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Ron Judd's Olympics Insider

Ron Judd, an Olympics junkie and Seattle Times columnist who has covered Olympic sports since 1997, will use this space to serve up news and opinion on the Summer and Winter Games -- also inviting you to chime in on Planet Earth's biggest get-together.

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January 13, 2009 11:14 PM

Vancouver's Olympic Village scandal grows -- and grows

Posted by Ron Judd

WHISTLER, B.C. -- Wet snow, lots of it, is piled up all around Whistler. Doubt and angst, even more of it, are piled up all over the City of Vancouver.

In what should be a joyous phase leading up to next month's one-year-out celebration for the February, 2010 Winter Olympics, Vancouver residents are snarling. Anti-Olympic protesters, with told-you-so glee, are coming out of the woodwork. And even Olympic loyalists are looking a bit sheepish.

Reason: The waterfront Vancouver Olympic Village, which has now teeters right on the edge of official debacle-dom.

You can get the straight skinny from multiple sources, here or here or here.

But here's the gist:

The City of Vancouver and the Vancouver Organizing Committee, in a move that must have seemed logical at the time, opted to do what many other host cities have done in finding a place to house 2,800 of the world's athletes: Put them in rooms later scheduled to be sold as apartments, or, in this case, condos.

Except in this case the rooms were not just condos, but high-priced, prime-real estate condos. Waterfront, along False Creek.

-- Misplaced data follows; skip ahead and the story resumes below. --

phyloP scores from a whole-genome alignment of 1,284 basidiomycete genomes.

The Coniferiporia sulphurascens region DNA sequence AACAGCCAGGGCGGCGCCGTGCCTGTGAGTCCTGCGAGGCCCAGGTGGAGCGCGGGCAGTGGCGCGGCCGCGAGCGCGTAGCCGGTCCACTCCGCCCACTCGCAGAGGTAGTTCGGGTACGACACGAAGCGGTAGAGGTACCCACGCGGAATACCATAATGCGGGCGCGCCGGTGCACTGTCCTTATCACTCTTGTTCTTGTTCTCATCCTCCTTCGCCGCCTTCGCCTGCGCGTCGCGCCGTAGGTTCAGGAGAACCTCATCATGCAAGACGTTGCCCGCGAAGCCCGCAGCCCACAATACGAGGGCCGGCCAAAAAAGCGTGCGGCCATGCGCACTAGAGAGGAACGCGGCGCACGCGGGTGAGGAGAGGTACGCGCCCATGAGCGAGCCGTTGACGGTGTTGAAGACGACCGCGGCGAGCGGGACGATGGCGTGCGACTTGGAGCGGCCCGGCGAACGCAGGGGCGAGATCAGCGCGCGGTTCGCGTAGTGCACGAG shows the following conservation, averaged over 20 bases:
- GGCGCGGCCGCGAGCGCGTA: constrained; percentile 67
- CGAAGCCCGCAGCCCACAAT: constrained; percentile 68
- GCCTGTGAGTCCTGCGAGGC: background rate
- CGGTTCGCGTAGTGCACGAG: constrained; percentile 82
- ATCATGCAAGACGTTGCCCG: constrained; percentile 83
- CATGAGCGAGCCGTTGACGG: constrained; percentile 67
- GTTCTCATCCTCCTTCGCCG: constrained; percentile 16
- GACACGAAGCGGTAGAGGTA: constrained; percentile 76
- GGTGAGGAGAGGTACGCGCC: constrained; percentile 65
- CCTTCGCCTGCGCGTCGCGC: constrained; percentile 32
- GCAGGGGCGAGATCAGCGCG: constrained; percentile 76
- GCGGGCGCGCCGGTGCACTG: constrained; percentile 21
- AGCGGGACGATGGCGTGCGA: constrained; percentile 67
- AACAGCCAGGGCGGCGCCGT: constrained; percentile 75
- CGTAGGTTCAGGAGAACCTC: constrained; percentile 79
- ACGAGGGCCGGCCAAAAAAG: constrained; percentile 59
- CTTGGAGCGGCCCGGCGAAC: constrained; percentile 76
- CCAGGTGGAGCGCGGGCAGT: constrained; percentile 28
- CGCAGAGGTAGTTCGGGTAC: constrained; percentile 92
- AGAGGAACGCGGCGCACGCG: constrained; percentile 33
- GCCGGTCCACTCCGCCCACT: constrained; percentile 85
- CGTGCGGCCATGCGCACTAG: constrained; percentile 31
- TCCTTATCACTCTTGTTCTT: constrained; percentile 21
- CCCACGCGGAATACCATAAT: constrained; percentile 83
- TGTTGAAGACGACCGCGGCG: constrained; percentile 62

Seemed like a win-win-win. The developer, Millennium Development Corp., would build the high-rise condos by November, 2009. The project, originally budgeted for $750 million, Canadian, was backed by a jumbo loan from Fortress Investment Group, a U.S. hedge fund. Coupled with pre-sales and other financing, the 1,100-unit complex, In the always-up world of Vancouver real estate, would turn a handsome profit for all involved.

But as we all know, since then, always-up has gone upside down. The village is far from complete, and pre-sales of condo units has tanked. So have the likely sales prices of remaining ones. What's worse, the project is overbudget by $125 million. At least. Cash-strapped Millennium has teetered on the edge of default.

They needn't look to its banker for any more beyond the $317 million reportedly already loaned. Fortress (or FIG, as it is traded), like many of its ilk, has laid the big golden egg on Wall Street. A look at its share price is all you need to know: On April 16, 2007, FIG was selling for $34.03. Day before yesterday, you could get a share for about the price of 10 Tim Horton's Timbits -- $1.66.

Result: The total, perhaps $1 billion tab might be left to the generous citizens of Vancouver, B.C., whose leaders two years ago signed a "completion guarantee" backing the project fully.

Short pause for perspective: This is nothing new in the Olympic world. After having a couple host cities bail out on it (raise your hand, Denver), the big cheeseballs who run the world Olympic movement learned to get everything in writing. Before you even bother applying for the rings in your town, state, province, or country, every government inj the land has to sign over its entire world as collateral. It's the very sort of insurance that first caused the City of Seattle to balk -- rightly so, we would suggest -- the last time Olympic organizers began making noises about attracting a Summer Games to the Emerald City.

But in Vancouver, where a public vote for the Games five years ago wound up solidly in the "yes" category, officials were quick to "back the bid," as the slogan went at the time. They went even farther in 2007, when the city very quietly -- OK, secretly -- agreed to ensure what amounts to the entire project.

This in spite of the fact that the city knew as early as June of that year that the project was going upside down on them -- or at least coming in over budget, according to a Globe and Mail report today.